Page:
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ORIGINAL ARTICLE
Year : 2016  |  Volume : 12  |  Issue : 8  |  Page : 277-280

Single-lumen tracheal ventilation for minimally invasive esophagectomy in patients with esophageal cancer


Department of Anesthesiology, Henan Cancer Hospital, The Affiliated Cancer Hospital of Zhengzhou University, Zhengzhou, China

Correspondence Address:
Xi Hua Lu
Department of Anesthesiology, Henan Cancer Hospital, The Affiliated Cancer Hospital of Zhengzhou University, Zhengzhou
China
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Source of Support: None, Conflict of Interest: None


DOI: 10.4103/0973-1482.200757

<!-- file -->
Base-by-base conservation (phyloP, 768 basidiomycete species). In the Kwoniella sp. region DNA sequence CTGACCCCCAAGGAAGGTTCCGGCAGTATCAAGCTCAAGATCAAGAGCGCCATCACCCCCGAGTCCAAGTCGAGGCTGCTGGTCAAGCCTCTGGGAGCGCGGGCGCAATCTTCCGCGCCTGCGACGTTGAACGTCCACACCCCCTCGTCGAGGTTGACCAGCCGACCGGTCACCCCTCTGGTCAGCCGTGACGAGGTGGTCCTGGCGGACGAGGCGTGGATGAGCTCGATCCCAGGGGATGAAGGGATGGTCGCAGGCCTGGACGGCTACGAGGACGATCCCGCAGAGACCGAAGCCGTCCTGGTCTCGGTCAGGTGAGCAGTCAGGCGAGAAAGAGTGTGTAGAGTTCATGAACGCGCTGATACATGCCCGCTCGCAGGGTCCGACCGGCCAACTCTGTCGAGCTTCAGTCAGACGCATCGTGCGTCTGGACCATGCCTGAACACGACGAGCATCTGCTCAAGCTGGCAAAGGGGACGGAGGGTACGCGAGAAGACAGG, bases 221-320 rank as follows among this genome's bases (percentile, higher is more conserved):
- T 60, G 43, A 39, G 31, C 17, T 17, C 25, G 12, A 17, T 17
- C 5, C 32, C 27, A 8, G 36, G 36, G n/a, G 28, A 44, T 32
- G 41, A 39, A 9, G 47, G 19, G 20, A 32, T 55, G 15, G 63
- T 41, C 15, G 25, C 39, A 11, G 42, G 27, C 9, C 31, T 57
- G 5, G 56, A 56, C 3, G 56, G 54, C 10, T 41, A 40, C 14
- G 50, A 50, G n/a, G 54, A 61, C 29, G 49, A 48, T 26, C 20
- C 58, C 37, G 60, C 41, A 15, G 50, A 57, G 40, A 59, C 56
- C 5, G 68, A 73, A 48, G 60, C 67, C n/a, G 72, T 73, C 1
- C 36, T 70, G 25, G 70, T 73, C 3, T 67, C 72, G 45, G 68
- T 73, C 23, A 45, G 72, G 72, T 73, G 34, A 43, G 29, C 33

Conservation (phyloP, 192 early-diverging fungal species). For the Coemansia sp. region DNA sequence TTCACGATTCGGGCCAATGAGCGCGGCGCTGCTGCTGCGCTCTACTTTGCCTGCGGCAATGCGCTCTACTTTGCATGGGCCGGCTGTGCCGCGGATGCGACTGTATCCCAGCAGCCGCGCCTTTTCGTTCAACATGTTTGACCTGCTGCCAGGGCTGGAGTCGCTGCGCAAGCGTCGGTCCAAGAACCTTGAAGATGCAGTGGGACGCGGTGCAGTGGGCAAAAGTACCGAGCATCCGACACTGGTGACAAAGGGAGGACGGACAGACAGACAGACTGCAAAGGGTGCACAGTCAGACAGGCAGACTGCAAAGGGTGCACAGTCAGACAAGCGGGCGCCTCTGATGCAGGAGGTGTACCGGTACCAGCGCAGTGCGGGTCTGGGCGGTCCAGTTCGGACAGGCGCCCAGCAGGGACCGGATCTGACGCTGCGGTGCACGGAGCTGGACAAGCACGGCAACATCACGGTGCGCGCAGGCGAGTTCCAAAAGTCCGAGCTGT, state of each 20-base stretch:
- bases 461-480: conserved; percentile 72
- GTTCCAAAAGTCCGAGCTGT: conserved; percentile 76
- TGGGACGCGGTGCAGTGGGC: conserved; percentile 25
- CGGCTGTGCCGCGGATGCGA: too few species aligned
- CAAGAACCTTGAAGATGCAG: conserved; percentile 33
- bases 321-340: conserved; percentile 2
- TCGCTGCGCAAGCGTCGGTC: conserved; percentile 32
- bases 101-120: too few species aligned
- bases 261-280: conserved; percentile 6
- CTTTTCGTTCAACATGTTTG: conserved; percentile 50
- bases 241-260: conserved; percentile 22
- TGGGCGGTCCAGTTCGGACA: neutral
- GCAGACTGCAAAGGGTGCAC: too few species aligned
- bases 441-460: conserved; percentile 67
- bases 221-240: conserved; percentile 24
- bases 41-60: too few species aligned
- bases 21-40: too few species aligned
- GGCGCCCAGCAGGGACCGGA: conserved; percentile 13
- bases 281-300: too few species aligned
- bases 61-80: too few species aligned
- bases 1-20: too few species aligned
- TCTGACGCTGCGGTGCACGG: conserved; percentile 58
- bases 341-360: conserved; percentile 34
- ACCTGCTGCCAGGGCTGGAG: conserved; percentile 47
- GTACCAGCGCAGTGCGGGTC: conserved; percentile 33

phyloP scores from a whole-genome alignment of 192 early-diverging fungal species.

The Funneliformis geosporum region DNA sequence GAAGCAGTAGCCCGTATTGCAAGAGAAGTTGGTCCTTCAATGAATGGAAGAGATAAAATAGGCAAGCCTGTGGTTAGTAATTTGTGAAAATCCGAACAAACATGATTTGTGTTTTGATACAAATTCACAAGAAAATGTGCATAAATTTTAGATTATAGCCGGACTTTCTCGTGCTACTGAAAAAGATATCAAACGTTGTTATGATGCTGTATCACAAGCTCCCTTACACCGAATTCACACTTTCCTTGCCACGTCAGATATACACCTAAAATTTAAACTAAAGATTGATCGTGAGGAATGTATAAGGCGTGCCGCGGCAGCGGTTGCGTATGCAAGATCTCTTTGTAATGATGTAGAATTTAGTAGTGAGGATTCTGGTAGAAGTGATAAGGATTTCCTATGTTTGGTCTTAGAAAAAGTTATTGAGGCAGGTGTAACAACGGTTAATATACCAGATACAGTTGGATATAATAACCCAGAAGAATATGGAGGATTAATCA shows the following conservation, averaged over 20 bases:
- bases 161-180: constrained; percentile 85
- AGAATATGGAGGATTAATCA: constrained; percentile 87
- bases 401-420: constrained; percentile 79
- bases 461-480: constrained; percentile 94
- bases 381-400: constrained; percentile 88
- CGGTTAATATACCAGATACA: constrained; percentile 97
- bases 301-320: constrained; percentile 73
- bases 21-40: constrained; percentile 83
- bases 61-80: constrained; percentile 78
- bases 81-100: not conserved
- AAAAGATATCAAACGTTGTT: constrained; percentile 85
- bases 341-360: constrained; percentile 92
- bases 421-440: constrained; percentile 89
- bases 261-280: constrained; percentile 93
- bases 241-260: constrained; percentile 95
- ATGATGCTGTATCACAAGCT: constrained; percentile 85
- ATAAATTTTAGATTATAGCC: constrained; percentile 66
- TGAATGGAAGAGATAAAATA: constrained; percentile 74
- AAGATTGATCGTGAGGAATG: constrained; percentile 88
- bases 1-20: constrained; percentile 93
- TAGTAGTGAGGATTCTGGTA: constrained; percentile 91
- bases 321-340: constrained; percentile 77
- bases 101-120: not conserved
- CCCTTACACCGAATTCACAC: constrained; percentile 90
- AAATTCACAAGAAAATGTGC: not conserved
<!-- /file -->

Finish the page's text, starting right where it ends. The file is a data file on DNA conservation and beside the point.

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Objective: The aim of this study was to observe the efficacy and safety of single-lumen tracheal ventilation for esophageal cancer surgery. Methods: Thirty-eight patients with esophageal carcinoma who prepared for minimally invasive esophagectomy were included in this study. All of the included 38 patients were received single-lumen tracheal ventilation. The arterial blood gas index was monitored through the operation procedure and recorded at four-time points: before induction (T0), at the end of chest operation (T1), at the end of the abdominal operation (T2), and 30 min after extubation (T3). The heart rate (HR) and blood pressure (BP) were also monitored and recorded during the period of PetCO2 >50 mmHg. The agitation incidence rate was also recorded in awakening period. Results: All the included 38 patients were successfully completed the operation without conversing to open thoracotomy or open laparotomy. The artificial pneumothorax time, artificial pneumoperitoneum time, and operation time were 136.6 ± 26.2 min, 104.4 ± 21.3 min, and 306.7 ± 42.0 min, respectively. The patients' BP and HR was slight elevated but within the normal range (HR <100 breaths/min and BP <140/90 mmHg) when the PetCO2 >50 mmHg. Arterial blood gas results showed that PaCO2 significantly increased in time point of T1, T2, and T3 compared to T0 (P < 0.05); PaO2 significantly increased in time point of T1 and T2 compared to T0 (P < 0.05); HR significantly increased during the operation procedure of the time points T1 (P < 0.05). Of the included 38 patients, 8 were observed preoperative blood gas PaO2 <80 mmHg and the patients had decreased PaO2 in the time point T3 compared to other 30 normal preoperative PaO2 patients. Electrocardiogram monitoring showed that all patients do not appear arrhythmia and myocardial ischemia in the process of surgery. Two of 38 patients were found of mild agitated during waking period. Conclusion: Single-lumen tracheal ventilation for esophageal cancer surgery is safe and can provide acceptable anesthesia effect.


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